SWIMMING could be banned at Southsea beach after EU regulations on water pollution were tightened.
The Environment Agency has tested the water between South Parade Pier and Clarence Pier ahead of the new regulations being introduced in 2015.
It was found to be of ‘poor’ quality and, if it does not improve by the time the regulations come into force, bathing will be banned.
Both Portsmouth City Council and Southern Water, which is responsible for sewerage in the Portsmouth area, say two leaking sewage pipes, coming from South Parade Pier, could be to blame.
It is not known for how long the two pipes have been leaking.
But Southern Water says they will be fixed in the coming weeks.
David Evans, seafront manager, said: ‘New European regulations in water quality may mean that swimming in the sea close to South Parade Pier is not recommended.
‘We don’t have a problem at Eastney or in the section between Blue Reef and Clarence Parade Pier.
‘A few weeks ago we made some progress.
‘We are working with the Environment Agency to find a source of the possible water contamination directly adjacent to South Parade Pier.
‘I have spoken to the pier owners who have been very co-operative by allowing access to all areas required to complete this work.’
However, despite the leaking pipe, the council has stressed no-one has fallen ill from swimming in the sea.
Lee Hunt, cabinet member for culture, leisure and sport at the council, said: ‘We’re working harder than ever to improve the water quality of our beaches.
‘It’s getting better all the time.
‘We have regular deep beach cleans and have never had any reports of anybody becoming sick from swimming at our beaches. We think that these are very stupid regulations.’
The new regulation, called the revised Bathing Water Directive, will set mandatory standards.
More than 50 other beaches in the UK could also be deemed unsafe under the new rules.
A spokesman from Southern Water said: ‘The coastal waters at Southsea haven’t got worse or more polluted but the requirements to be classed as excellent are harder.’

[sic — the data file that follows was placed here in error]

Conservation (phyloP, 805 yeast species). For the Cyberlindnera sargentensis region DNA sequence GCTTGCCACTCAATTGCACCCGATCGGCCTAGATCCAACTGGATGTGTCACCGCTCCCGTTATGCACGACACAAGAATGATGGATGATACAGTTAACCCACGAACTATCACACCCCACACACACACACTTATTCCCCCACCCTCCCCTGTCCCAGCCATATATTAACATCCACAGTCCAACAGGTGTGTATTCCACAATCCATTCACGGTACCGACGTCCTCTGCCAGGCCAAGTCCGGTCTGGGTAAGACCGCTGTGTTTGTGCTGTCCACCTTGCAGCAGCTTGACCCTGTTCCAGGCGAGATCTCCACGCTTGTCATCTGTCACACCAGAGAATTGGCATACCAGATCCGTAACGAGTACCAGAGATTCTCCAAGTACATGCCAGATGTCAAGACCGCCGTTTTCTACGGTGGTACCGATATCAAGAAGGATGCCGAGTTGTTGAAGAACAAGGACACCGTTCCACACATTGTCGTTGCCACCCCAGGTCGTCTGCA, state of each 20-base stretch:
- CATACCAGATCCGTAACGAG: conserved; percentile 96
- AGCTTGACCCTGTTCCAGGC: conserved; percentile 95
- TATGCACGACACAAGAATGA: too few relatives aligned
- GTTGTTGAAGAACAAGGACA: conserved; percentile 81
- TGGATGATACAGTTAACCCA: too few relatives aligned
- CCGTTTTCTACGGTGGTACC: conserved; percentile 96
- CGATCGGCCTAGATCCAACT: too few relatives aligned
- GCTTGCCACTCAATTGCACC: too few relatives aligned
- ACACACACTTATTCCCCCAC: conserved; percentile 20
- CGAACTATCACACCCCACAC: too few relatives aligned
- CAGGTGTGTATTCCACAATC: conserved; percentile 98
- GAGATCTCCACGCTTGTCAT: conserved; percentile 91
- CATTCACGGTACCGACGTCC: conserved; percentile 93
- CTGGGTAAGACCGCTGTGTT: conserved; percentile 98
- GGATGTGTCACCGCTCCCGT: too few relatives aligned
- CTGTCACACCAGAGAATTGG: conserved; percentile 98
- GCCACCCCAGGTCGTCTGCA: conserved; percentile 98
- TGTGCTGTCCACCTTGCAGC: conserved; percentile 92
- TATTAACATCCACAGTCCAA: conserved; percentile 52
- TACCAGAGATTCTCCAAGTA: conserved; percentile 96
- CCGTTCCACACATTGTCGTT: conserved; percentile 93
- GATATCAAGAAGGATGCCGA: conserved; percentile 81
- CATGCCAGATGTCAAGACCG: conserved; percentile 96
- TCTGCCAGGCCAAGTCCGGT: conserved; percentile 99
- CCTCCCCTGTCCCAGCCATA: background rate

Councillor Luke Stubbs, the council’s conservative deputy leader, said the new rules were a mistake.
He said: ‘Signs branding the water as unsafe would damage the tourist economy and all for what?
‘We don’t need Brussels going round scaring people unnecessarily.
‘This is exactly the sort of thing that gets the EU a bad name.’
The current standards were put into place in 1975 and water quality has improved. But now different aspects of beach cleanliness could now have an impact on a beach’s grading.
The new rules will leave beaches more vulnerable to water running off farmland where leakage from animal dung and silage can lead to elevated levels of harmful bacteria.
Urban areas can also affect it where poor drains can lead to pollution.
Dog fouling and bird droppings are also considered to be major sources of bacteria that can lead to beaches failing safety tests.
THE revised Bathing Water Regulations will class beach waters as either poor, sufficient, good or excellent.
The classification system is based on how many types of different bacteria there are per 100ml of water.
For a beach to be classed as poor, they will have more bacteria per 100ml than the sufficient amount which is 185 units for intestinal enterococci - bacteria in intestines - or 500 units for E-coli.
The quality of the water is reviewed regularly depending on the class.
If a beach is poor, samples are taken every two years, if it is sufficient they are taken every three years and for good, every four years.
For excellent, samples will only be taken if they are suspected to have dropped a class.
Leaking sewage pipe to be repaired
A LEAKING sewage pipe will be fixed in the coming weeks to improve the water quality at South Parade Pier.
Southern Water identified two pipes which had been contaminating the water next to South Parade Pier, Southsea, but work will be carried out shortly to replace them.
A spokesman for Southern Water said: ‘Two private sewers coming from South Parade Pier were found to be in poor condition and in need of repair.
‘This work is now being planned and will be carried out in the coming weeks.’